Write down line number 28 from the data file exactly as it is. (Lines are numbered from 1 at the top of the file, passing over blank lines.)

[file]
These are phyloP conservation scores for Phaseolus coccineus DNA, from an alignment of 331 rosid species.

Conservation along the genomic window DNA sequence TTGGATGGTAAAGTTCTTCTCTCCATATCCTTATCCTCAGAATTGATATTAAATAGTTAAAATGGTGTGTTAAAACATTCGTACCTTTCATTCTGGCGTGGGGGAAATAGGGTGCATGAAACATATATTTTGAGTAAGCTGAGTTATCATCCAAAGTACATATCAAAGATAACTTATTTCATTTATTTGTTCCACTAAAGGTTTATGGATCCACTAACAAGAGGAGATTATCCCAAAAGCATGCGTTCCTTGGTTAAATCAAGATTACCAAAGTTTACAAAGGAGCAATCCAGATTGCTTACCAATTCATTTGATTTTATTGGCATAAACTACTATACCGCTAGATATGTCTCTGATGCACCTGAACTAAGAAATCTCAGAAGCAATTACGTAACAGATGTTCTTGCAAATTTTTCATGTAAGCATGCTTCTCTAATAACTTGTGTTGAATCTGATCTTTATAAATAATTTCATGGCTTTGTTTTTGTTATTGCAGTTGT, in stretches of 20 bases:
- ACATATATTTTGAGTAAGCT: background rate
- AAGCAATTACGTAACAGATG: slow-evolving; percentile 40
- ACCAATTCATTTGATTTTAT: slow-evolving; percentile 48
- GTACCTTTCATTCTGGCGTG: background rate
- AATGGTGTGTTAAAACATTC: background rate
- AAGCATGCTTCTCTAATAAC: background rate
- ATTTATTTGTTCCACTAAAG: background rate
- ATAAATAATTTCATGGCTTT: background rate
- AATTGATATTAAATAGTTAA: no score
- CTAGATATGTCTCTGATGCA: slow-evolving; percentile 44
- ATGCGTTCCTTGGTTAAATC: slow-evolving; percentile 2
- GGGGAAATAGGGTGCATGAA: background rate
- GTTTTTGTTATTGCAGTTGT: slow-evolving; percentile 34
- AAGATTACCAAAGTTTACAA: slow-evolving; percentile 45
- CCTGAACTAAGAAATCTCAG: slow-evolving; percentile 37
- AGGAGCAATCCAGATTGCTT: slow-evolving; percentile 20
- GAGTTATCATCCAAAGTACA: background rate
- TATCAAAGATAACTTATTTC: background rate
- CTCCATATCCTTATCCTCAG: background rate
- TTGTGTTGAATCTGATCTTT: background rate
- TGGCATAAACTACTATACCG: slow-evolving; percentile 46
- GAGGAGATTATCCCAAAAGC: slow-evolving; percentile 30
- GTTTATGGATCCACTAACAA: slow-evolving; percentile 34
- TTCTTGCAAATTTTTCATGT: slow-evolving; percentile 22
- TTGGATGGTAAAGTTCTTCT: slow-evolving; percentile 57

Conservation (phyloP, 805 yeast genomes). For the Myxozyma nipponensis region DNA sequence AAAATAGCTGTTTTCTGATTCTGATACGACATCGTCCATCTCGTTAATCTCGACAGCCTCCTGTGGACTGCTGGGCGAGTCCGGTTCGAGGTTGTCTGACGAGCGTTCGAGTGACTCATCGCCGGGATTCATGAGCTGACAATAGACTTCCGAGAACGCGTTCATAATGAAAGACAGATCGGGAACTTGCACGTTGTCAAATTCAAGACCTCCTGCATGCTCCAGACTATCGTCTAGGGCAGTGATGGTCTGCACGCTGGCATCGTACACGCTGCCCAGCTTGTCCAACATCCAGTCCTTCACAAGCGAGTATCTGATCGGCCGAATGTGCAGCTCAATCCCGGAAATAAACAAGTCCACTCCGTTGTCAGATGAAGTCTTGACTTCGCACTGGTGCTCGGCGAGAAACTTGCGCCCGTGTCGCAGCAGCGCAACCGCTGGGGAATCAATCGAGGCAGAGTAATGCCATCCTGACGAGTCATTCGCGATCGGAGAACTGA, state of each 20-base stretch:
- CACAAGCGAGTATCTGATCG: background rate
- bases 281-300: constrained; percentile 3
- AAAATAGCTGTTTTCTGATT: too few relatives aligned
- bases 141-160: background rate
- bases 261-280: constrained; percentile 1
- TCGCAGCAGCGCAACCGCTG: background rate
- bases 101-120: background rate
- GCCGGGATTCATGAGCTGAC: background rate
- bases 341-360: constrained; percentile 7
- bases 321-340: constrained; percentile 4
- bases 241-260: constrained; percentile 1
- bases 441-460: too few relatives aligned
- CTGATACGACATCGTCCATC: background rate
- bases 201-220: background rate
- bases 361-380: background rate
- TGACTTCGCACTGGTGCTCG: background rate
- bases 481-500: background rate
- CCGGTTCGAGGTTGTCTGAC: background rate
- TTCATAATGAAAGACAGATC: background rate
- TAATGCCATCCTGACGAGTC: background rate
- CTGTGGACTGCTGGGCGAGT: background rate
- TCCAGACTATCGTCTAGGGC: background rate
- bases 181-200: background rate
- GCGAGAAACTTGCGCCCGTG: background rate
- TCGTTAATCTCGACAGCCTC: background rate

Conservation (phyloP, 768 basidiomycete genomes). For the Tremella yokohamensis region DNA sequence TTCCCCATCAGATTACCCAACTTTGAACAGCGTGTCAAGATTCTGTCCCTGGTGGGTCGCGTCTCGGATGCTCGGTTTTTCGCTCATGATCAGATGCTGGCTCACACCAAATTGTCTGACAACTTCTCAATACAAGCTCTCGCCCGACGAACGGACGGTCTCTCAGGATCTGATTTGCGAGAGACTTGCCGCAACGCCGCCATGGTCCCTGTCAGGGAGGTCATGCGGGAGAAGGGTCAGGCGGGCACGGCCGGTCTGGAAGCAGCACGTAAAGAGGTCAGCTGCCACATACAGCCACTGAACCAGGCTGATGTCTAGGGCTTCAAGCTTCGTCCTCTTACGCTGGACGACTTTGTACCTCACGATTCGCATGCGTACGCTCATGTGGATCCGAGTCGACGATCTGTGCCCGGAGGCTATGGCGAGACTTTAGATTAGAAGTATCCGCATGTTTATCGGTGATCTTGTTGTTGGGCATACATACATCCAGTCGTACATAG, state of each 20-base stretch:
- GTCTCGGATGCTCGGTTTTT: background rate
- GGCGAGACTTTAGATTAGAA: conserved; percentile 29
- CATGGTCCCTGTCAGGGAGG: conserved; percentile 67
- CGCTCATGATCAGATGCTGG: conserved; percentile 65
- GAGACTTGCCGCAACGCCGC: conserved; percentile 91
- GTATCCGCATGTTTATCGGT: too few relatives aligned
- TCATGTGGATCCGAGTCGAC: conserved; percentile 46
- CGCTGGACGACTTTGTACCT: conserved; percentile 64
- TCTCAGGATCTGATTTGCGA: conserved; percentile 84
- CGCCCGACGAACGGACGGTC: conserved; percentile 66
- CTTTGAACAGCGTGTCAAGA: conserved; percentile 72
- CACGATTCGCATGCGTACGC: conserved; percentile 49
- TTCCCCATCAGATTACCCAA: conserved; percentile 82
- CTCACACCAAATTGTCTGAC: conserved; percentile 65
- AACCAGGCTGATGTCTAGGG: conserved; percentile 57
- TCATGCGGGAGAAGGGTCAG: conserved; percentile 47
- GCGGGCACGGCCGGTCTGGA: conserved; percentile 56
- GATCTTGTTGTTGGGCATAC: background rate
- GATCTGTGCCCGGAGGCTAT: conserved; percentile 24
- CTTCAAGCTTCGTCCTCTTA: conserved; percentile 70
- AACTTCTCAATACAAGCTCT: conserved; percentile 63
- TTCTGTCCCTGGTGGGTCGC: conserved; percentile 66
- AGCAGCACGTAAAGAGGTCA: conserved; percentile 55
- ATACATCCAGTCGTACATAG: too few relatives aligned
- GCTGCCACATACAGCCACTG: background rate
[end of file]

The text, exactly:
Conservation (phyloP, 805 yeast genomes). For the Myxozyma nipponensis region DNA sequence AAAATAGCTGTTTTCTGATTCTGATACGACATCGTCCATCTCGTTAATCTCGACAGCCTCCTGTGGACTGCTGGGCGAGTCCGGTTCGAGGTTGTCTGACGAGCGTTCGAGTGACTCATCGCCGGGATTCATGAGCTGACAATAGACTTCCGAGAACGCGTTCATAATGAAAGACAGATCGGGAACTTGCACGTTGTCAAATTCAAGACCTCCTGCATGCTCCAGACTATCGTCTAGGGCAGTGATGGTCTGCACGCTGGCATCGTACACGCTGCCCAGCTTGTCCAACATCCAGTCCTTCACAAGCGAGTATCTGATCGGCCGAATGTGCAGCTCAATCCCGGAAATAAACAAGTCCACTCCGTTGTCAGATGAAGTCTTGACTTCGCACTGGTGCTCGGCGAGAAACTTGCGCCCGTGTCGCAGCAGCGCAACCGCTGGGGAATCAATCGAGGCAGAGTAATGCCATCCTGACGAGTCATTCGCGATCGGAGAACTGA, state of each 20-base stretch: